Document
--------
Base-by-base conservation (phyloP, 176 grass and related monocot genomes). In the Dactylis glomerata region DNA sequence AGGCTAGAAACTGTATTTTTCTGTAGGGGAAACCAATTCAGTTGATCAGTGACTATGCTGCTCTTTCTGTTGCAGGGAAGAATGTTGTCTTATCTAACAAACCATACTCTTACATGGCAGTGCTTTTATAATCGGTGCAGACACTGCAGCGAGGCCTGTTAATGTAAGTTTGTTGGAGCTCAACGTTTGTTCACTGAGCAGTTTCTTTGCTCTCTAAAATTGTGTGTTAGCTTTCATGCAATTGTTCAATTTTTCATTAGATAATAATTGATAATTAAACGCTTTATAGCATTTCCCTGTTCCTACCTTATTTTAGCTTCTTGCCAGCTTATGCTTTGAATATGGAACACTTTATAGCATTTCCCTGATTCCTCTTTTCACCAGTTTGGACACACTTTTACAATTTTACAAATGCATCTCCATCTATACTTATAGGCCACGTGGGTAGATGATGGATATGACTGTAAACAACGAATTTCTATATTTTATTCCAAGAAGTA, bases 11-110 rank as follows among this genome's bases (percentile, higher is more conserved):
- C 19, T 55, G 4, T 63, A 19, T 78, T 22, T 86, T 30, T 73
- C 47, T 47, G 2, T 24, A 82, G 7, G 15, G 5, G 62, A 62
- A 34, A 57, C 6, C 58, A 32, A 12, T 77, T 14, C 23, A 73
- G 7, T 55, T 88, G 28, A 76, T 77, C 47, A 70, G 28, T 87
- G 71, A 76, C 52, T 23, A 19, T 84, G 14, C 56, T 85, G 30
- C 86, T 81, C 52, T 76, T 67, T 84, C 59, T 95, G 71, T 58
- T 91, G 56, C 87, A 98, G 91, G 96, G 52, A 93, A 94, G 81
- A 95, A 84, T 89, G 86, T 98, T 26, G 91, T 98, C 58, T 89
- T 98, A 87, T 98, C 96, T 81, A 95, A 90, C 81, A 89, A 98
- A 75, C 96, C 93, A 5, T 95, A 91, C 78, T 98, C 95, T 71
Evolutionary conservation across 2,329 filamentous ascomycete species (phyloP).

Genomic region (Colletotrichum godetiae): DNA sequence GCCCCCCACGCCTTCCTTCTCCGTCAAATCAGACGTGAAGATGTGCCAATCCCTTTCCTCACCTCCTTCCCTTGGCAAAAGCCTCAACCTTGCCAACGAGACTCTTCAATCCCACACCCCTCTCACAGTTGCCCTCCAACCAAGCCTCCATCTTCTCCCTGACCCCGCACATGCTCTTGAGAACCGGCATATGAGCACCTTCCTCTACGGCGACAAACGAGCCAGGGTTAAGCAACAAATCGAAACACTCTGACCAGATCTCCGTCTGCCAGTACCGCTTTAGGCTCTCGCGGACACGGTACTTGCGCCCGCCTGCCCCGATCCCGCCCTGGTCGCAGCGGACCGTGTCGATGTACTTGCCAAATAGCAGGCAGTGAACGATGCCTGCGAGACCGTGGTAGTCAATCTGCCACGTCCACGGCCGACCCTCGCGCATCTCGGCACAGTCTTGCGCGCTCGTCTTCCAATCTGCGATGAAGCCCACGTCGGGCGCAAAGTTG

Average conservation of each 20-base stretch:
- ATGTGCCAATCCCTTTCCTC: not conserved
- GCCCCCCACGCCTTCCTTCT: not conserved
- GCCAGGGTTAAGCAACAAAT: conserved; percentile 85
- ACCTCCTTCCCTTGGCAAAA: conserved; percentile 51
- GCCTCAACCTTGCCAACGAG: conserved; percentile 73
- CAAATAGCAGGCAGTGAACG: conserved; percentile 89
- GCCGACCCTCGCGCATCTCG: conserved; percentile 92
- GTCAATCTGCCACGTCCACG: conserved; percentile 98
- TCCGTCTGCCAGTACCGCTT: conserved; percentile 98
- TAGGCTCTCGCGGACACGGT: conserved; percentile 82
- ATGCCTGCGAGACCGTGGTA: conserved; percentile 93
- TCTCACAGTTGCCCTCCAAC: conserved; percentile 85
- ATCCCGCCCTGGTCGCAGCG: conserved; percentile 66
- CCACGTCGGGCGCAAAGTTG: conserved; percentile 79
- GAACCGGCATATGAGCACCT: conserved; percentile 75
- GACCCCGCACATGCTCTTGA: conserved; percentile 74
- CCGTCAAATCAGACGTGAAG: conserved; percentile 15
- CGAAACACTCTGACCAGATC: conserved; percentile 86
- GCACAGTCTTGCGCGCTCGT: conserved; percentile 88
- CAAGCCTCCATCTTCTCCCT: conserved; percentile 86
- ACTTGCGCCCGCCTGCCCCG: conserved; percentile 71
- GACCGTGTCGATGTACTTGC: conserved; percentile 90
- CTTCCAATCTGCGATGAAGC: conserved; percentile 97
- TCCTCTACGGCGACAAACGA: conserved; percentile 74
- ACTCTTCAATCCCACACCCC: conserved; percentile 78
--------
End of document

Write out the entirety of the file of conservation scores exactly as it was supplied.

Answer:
Base-by-base conservation (phyloP, 176 grass and related monocot genomes). In the Dactylis glomerata region DNA sequence AGGCTAGAAACTGTATTTTTCTGTAGGGGAAACCAATTCAGTTGATCAGTGACTATGCTGCTCTTTCTGTTGCAGGGAAGAATGTTGTCTTATCTAACAAACCATACTCTTACATGGCAGTGCTTTTATAATCGGTGCAGACACTGCAGCGAGGCCTGTTAATGTAAGTTTGTTGGAGCTCAACGTTTGTTCACTGAGCAGTTTCTTTGCTCTCTAAAATTGTGTGTTAGCTTTCATGCAATTGTTCAATTTTTCATTAGATAATAATTGATAATTAAACGCTTTATAGCATTTCCCTGTTCCTACCTTATTTTAGCTTCTTGCCAGCTTATGCTTTGAATATGGAACACTTTATAGCATTTCCCTGATTCCTCTTTTCACCAGTTTGGACACACTTTTACAATTTTACAAATGCATCTCCATCTATACTTATAGGCCACGTGGGTAGATGATGGATATGACTGTAAACAACGAATTTCTATATTTTATTCCAAGAAGTA, bases 11-110 rank as follows among this genome's bases (percentile, higher is more conserved):
- C 19, T 55, G 4, T 63, A 19, T 78, T 22, T 86, T 30, T 73
- C 47, T 47, G 2, T 24, A 82, G 7, G 15, G 5, G 62, A 62
- A 34, A 57, C 6, C 58, A 32, A 12, T 77, T 14, C 23, A 73
- G 7, T 55, T 88, G 28, A 76, T 77, C 47, A 70, G 28, T 87
- G 71, A 76, C 52, T 23, A 19, T 84, G 14, C 56, T 85, G 30
- C 86, T 81, C 52, T 76, T 67, T 84, C 59, T 95, G 71, T 58
- T 91, G 56, C 87, A 98, G 91, G 96, G 52, A 93, A 94, G 81
- A 95, A 84, T 89, G 86, T 98, T 26, G 91, T 98, C 58, T 89
- T 98, A 87, T 98, C 96, T 81, A 95, A 90, C 81, A 89, A 98
- A 75, C 96, C 93, A 5, T 95, A 91, C 78, T 98, C 95, T 71
Evolutionary conservation across 2,329 filamentous ascomycete species (phyloP).

Genomic region (Colletotrichum godetiae): DNA sequence GCCCCCCACGCCTTCCTTCTCCGTCAAATCAGACGTGAAGATGTGCCAATCCCTTTCCTCACCTCCTTCCCTTGGCAAAAGCCTCAACCTTGCCAACGAGACTCTTCAATCCCACACCCCTCTCACAGTTGCCCTCCAACCAAGCCTCCATCTTCTCCCTGACCCCGCACATGCTCTTGAGAACCGGCATATGAGCACCTTCCTCTACGGCGACAAACGAGCCAGGGTTAAGCAACAAATCGAAACACTCTGACCAGATCTCCGTCTGCCAGTACCGCTTTAGGCTCTCGCGGACACGGTACTTGCGCCCGCCTGCCCCGATCCCGCCCTGGTCGCAGCGGACCGTGTCGATGTACTTGCCAAATAGCAGGCAGTGAACGATGCCTGCGAGACCGTGGTAGTCAATCTGCCACGTCCACGGCCGACCCTCGCGCATCTCGGCACAGTCTTGCGCGCTCGTCTTCCAATCTGCGATGAAGCCCACGTCGGGCGCAAAGTTG

Average conservation of each 20-base stretch:
- ATGTGCCAATCCCTTTCCTC: not conserved
- GCCCCCCACGCCTTCCTTCT: not conserved
- GCCAGGGTTAAGCAACAAAT: conserved; percentile 85
- ACCTCCTTCCCTTGGCAAAA: conserved; percentile 51
- GCCTCAACCTTGCCAACGAG: conserved; percentile 73
- CAAATAGCAGGCAGTGAACG: conserved; percentile 89
- GCCGACCCTCGCGCATCTCG: conserved; percentile 92
- GTCAATCTGCCACGTCCACG: conserved; percentile 98
- TCCGTCTGCCAGTACCGCTT: conserved; percentile 98
- TAGGCTCTCGCGGACACGGT: conserved; percentile 82
- ATGCCTGCGAGACCGTGGTA: conserved; percentile 93
- TCTCACAGTTGCCCTCCAAC: conserved; percentile 85
- ATCCCGCCCTGGTCGCAGCG: conserved; percentile 66
- CCACGTCGGGCGCAAAGTTG: conserved; percentile 79
- GAACCGGCATATGAGCACCT: conserved; percentile 75
- GACCCCGCACATGCTCTTGA: conserved; percentile 74
- CCGTCAAATCAGACGTGAAG: conserved; percentile 15
- CGAAACACTCTGACCAGATC: conserved; percentile 86
- GCACAGTCTTGCGCGCTCGT: conserved; percentile 88
- CAAGCCTCCATCTTCTCCCT: conserved; percentile 86
- ACTTGCGCCCGCCTGCCCCG: conserved; percentile 71
- GACCGTGTCGATGTACTTGC: conserved; percentile 90
- CTTCCAATCTGCGATGAAGC: conserved; percentile 97
- TCCTCTACGGCGACAAACGA: conserved; percentile 74
- ACTCTTCAATCCCACACCCC: conserved; percentile 78